Four Corporate Tax Loopholes States Should Close

Date: 12 Mar 2009 | posted in: Retail | 2 Facebooktwitterredditmail

States are facing a collective budget shortfall of about $145 billion in the next year, according to an estimate by the Center on Budget and Policy Priorities (CBPP). The size of the gaps vary widely, but several hard-hit states, including Arizona, California, and New York, are anticipating shortages in the neighborhood of one-quarter of their general fund budgets.

With the financial aid provided to states under the federal stimulus expected to cover only about 40 percent of the collective shortfall, states are now scrambling to find ways to cut services, raise taxes, or both.

One way states could make up some of the shortfall is to close several common loopholes that allow large corporations to escape paying their fair share of state taxes. Doing so would ease the pressure on state budgets and have the added benefit of restoring a measure of competitive fairness for small businesses, which are unable to take advantage of these loopholes and end up shouldering a much heavier tax burden than their biggest rivals.

In fact, some evidence suggests that getting rid of tax loopholes that benefit big business may help economic recovery. States that have leveled the playing field in terms of business taxation have higher rates of entrepreneurialism and job growth, according to research by the U.S. Small Business Administration and others.

Below are proposals for closing four of the most significant loopholes — two involving state sales taxes and two involving corporate income taxes. Many states have legislation pending that would implement one or more of these proposals. We encourage you to contact your state representatives.

1. Require Large Online Retailers to Collect Sales Tax

Online retailers, most notably — now the nation’s 20th largest retailer with more than $19 billion in sales last year — have generally not been required to collect state sales taxes.

This gives online retailers a sizeable price advantage over local businesses in the 45 states that have a sales tax. If you buy a sweater or a book from a local store in Los Angeles, 9.25% in sales tax will be tacked on to the total. Purchase the same item on Amazon and there will be no additional charge.

Last year, New York became the first state to require some online retailers to collect sales tax. The law applies to those that generate more than $10,000 a year in revenue through sales affiliates in the state. Amazon and challenged the law, but a New York court dismissed their arguments in January.

Now several states, including California, Connecticut, Hawaii, and Minnesota, are considering similar measures. For details on these bills and a sample letter to send to your legislator, visit the American Booksellers Association’s E-Fairness page. If your state does not have a bill proposed yet, you might consider starting a campaign for one, as this Virginia bookseller did.

Several states are also considering a somewhat broader approach through bills that would implement the Streamlined Sales Tax Project (SSTP). While the New York law applies only to retailers that use in-state sales affiliates — and thus have a physical presence, or nexus, in New York — the SSTP approach would ultimately extend sales tax collection to all retailers that do more than $5 million a year in sales, regardless of whether they have nexus in a state.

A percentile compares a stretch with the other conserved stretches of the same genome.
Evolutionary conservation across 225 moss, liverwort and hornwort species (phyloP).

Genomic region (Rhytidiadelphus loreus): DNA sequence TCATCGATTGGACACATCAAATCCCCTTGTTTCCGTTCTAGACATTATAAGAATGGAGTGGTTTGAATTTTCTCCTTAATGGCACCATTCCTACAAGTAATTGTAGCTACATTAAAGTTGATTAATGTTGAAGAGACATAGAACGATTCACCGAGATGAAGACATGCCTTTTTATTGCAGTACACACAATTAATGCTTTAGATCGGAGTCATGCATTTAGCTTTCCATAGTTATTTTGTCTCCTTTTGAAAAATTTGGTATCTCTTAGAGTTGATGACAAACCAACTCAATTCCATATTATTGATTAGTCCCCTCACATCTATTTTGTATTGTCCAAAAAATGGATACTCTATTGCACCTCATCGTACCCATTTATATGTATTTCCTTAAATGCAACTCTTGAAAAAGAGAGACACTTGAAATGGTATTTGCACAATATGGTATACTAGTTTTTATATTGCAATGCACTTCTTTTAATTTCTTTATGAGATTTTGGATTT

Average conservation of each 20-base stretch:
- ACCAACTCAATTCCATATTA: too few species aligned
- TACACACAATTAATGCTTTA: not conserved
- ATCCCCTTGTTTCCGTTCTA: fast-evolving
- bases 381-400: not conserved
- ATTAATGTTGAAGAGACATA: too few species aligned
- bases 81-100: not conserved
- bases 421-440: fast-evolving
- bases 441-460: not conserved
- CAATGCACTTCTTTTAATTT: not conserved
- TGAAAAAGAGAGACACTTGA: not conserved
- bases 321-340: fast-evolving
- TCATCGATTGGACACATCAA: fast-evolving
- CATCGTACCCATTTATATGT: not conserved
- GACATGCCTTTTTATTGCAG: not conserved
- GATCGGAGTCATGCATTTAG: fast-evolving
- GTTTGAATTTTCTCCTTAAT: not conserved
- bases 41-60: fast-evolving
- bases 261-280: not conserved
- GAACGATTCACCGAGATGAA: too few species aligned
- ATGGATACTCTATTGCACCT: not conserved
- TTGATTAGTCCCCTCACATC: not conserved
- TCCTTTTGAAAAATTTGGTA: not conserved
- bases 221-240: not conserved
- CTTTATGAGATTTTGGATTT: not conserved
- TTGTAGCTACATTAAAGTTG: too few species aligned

The hitch is that fully implementing this plan would require Congressional action and there’s no indication that Congress intends to pass an e-fairness bill in the near future.

Just how much revenue states could raise this way is an open question. Forrester Research conservatively estimates that, if online retailers had to collect state sales tax on purchases made by consumers, it would generate roughly $3 billion. Adding taxable purchases by businesses and catalog sales might double that figure.

2. Stop Big Retailers from Skimming Sales Taxes

Little-noticed laws in more than half the states allow retailers to keep a portion of the sales taxes they collect from shoppers.

This practice first emerged in the 1930s when retailers convinced lawmakers that they should be compensated for the cost of tracking transactions and collecting sales taxes. Providing compensation is much harder to justify today when even small retailers rely on computers to track transactions and calculate tax.

Thirteen of the 26 states that permit these “dealer discounts” impose a cap on the amount that each retailer can keep.

But other 13 states impose no ceiling whatsoever, according to a new report from Good Jobs First. Retailers in these states get to keep a straight percentage of all the sales taxes they collect. This gives large retailers a significant windfall, the size of which bears little relationship to their actual tax collection costs. Wal-Mart, for example, keeps about $60 million a year in state sales taxes paid by its customers.

This practice is costing states over $1 billion a year. The states that lose the most include many that are facing massive budget gaps, such as Illinois (where retailers keep $126 million a year in sales tax revenue), Pennsylvania ($72 million), Colorado ($69 million), Florida ($65 million), New York ($54 million), and Maryland ($31 million).

The governors of Pennsylvania and Virginia have proposed eliminating the dealer discount. Other states could follow suit. Colorado recently reduced the amount retailers could keep from 3.33% to 1.35%.

3. Bar Companies from Hiding Taxable Income in Subsidiaries